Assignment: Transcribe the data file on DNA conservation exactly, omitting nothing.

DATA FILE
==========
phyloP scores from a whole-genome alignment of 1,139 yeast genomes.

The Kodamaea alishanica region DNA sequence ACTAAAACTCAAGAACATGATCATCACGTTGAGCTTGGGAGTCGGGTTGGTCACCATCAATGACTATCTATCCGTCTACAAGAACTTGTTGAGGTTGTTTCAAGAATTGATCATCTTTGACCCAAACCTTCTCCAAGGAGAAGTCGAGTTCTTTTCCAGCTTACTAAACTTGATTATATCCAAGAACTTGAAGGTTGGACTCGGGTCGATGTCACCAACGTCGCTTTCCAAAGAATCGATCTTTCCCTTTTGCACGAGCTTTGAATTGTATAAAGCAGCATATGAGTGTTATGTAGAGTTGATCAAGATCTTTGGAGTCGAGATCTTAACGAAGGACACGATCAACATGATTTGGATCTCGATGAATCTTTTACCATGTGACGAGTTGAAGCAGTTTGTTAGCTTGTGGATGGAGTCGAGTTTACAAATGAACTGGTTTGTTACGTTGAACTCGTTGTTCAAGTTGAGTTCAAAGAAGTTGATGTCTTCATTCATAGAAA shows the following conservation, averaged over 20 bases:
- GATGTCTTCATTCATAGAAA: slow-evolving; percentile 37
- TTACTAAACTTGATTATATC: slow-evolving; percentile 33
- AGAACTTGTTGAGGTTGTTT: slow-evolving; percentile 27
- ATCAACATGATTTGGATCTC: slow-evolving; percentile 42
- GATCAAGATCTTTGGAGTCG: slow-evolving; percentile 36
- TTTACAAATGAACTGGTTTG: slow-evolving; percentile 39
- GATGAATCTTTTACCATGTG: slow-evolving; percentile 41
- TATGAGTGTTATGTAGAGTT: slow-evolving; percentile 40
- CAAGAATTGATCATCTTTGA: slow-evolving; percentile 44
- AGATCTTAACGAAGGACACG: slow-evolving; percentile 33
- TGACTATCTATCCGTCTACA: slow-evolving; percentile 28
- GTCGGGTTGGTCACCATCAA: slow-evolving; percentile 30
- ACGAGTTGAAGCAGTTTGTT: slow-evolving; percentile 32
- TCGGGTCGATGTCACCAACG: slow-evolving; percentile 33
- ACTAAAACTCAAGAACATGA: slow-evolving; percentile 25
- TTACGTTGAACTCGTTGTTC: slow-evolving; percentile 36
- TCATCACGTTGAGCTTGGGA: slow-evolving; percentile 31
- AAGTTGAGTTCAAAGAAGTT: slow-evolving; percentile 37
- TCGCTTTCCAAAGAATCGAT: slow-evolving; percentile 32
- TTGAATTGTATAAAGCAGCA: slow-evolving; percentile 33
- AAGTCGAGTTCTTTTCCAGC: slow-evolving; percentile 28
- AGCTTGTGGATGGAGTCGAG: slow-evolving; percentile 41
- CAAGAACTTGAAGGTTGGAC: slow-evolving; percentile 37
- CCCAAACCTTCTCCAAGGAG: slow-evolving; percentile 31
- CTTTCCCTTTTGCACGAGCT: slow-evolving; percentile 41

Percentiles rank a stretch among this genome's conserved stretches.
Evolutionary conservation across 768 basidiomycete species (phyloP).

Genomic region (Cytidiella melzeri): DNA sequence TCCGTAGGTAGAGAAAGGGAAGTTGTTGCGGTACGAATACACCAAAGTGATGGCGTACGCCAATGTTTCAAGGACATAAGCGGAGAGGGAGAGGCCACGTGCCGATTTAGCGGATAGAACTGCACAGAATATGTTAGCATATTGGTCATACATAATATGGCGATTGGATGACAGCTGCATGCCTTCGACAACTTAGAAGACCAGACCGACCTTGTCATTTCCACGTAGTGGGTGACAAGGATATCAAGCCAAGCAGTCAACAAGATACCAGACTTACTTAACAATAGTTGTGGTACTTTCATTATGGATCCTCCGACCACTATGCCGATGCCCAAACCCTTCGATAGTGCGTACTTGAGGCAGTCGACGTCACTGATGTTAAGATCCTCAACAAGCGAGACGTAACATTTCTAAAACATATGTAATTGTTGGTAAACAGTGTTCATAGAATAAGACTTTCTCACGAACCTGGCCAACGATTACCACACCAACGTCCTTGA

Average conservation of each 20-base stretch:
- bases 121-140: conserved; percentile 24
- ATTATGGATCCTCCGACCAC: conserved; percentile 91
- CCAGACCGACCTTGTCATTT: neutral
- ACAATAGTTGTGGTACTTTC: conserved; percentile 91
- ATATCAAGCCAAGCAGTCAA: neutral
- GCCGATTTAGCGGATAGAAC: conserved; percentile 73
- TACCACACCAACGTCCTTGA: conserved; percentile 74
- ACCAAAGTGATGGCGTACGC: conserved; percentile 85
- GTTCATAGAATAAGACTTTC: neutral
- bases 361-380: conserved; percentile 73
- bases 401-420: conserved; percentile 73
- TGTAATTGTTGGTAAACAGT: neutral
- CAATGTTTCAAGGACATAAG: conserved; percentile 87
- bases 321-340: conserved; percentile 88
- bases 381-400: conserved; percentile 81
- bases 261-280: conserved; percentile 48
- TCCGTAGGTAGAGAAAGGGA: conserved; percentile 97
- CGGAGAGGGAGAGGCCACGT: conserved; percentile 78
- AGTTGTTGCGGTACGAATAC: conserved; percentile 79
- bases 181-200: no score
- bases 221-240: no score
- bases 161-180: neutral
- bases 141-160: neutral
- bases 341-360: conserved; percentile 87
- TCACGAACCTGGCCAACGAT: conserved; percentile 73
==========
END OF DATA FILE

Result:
phyloP scores from a whole-genome alignment of 1,139 yeast genomes.

The Kodamaea alishanica region DNA sequence ACTAAAACTCAAGAACATGATCATCACGTTGAGCTTGGGAGTCGGGTTGGTCACCATCAATGACTATCTATCCGTCTACAAGAACTTGTTGAGGTTGTTTCAAGAATTGATCATCTTTGACCCAAACCTTCTCCAAGGAGAAGTCGAGTTCTTTTCCAGCTTACTAAACTTGATTATATCCAAGAACTTGAAGGTTGGACTCGGGTCGATGTCACCAACGTCGCTTTCCAAAGAATCGATCTTTCCCTTTTGCACGAGCTTTGAATTGTATAAAGCAGCATATGAGTGTTATGTAGAGTTGATCAAGATCTTTGGAGTCGAGATCTTAACGAAGGACACGATCAACATGATTTGGATCTCGATGAATCTTTTACCATGTGACGAGTTGAAGCAGTTTGTTAGCTTGTGGATGGAGTCGAGTTTACAAATGAACTGGTTTGTTACGTTGAACTCGTTGTTCAAGTTGAGTTCAAAGAAGTTGATGTCTTCATTCATAGAAA shows the following conservation, averaged over 20 bases:
- GATGTCTTCATTCATAGAAA: slow-evolving; percentile 37
- TTACTAAACTTGATTATATC: slow-evolving; percentile 33
- AGAACTTGTTGAGGTTGTTT: slow-evolving; percentile 27
- ATCAACATGATTTGGATCTC: slow-evolving; percentile 42
- GATCAAGATCTTTGGAGTCG: slow-evolving; percentile 36
- TTTACAAATGAACTGGTTTG: slow-evolving; percentile 39
- GATGAATCTTTTACCATGTG: slow-evolving; percentile 41
- TATGAGTGTTATGTAGAGTT: slow-evolving; percentile 40
- CAAGAATTGATCATCTTTGA: slow-evolving; percentile 44
- AGATCTTAACGAAGGACACG: slow-evolving; percentile 33
- TGACTATCTATCCGTCTACA: slow-evolving; percentile 28
- GTCGGGTTGGTCACCATCAA: slow-evolving; percentile 30
- ACGAGTTGAAGCAGTTTGTT: slow-evolving; percentile 32
- TCGGGTCGATGTCACCAACG: slow-evolving; percentile 33
- ACTAAAACTCAAGAACATGA: slow-evolving; percentile 25
- TTACGTTGAACTCGTTGTTC: slow-evolving; percentile 36
- TCATCACGTTGAGCTTGGGA: slow-evolving; percentile 31
- AAGTTGAGTTCAAAGAAGTT: slow-evolving; percentile 37
- TCGCTTTCCAAAGAATCGAT: slow-evolving; percentile 32
- TTGAATTGTATAAAGCAGCA: slow-evolving; percentile 33
- AAGTCGAGTTCTTTTCCAGC: slow-evolving; percentile 28
- AGCTTGTGGATGGAGTCGAG: slow-evolving; percentile 41
- CAAGAACTTGAAGGTTGGAC: slow-evolving; percentile 37
- CCCAAACCTTCTCCAAGGAG: slow-evolving; percentile 31
- CTTTCCCTTTTGCACGAGCT: slow-evolving; percentile 41

Percentiles rank a stretch among this genome's conserved stretches.
Evolutionary conservation across 768 basidiomycete species (phyloP).

Genomic region (Cytidiella melzeri): DNA sequence TCCGTAGGTAGAGAAAGGGAAGTTGTTGCGGTACGAATACACCAAAGTGATGGCGTACGCCAATGTTTCAAGGACATAAGCGGAGAGGGAGAGGCCACGTGCCGATTTAGCGGATAGAACTGCACAGAATATGTTAGCATATTGGTCATACATAATATGGCGATTGGATGACAGCTGCATGCCTTCGACAACTTAGAAGACCAGACCGACCTTGTCATTTCCACGTAGTGGGTGACAAGGATATCAAGCCAAGCAGTCAACAAGATACCAGACTTACTTAACAATAGTTGTGGTACTTTCATTATGGATCCTCCGACCACTATGCCGATGCCCAAACCCTTCGATAGTGCGTACTTGAGGCAGTCGACGTCACTGATGTTAAGATCCTCAACAAGCGAGACGTAACATTTCTAAAACATATGTAATTGTTGGTAAACAGTGTTCATAGAATAAGACTTTCTCACGAACCTGGCCAACGATTACCACACCAACGTCCTTGA

Average conservation of each 20-base stretch:
- bases 121-140: conserved; percentile 24
- ATTATGGATCCTCCGACCAC: conserved; percentile 91
- CCAGACCGACCTTGTCATTT: neutral
- ACAATAGTTGTGGTACTTTC: conserved; percentile 91
- ATATCAAGCCAAGCAGTCAA: neutral
- GCCGATTTAGCGGATAGAAC: conserved; percentile 73
- TACCACACCAACGTCCTTGA: conserved; percentile 74
- ACCAAAGTGATGGCGTACGC: conserved; percentile 85
- GTTCATAGAATAAGACTTTC: neutral
- bases 361-380: conserved; percentile 73
- bases 401-420: conserved; percentile 73
- TGTAATTGTTGGTAAACAGT: neutral
- CAATGTTTCAAGGACATAAG: conserved; percentile 87
- bases 321-340: conserved; percentile 88
- bases 381-400: conserved; percentile 81
- bases 261-280: conserved; percentile 48
- TCCGTAGGTAGAGAAAGGGA: conserved; percentile 97
- CGGAGAGGGAGAGGCCACGT: conserved; percentile 78
- AGTTGTTGCGGTACGAATAC: conserved; percentile 79
- bases 181-200: no score
- bases 221-240: no score
- bases 161-180: neutral
- bases 141-160: neutral
- bases 341-360: conserved; percentile 87
- TCACGAACCTGGCCAACGAT: conserved; percentile 73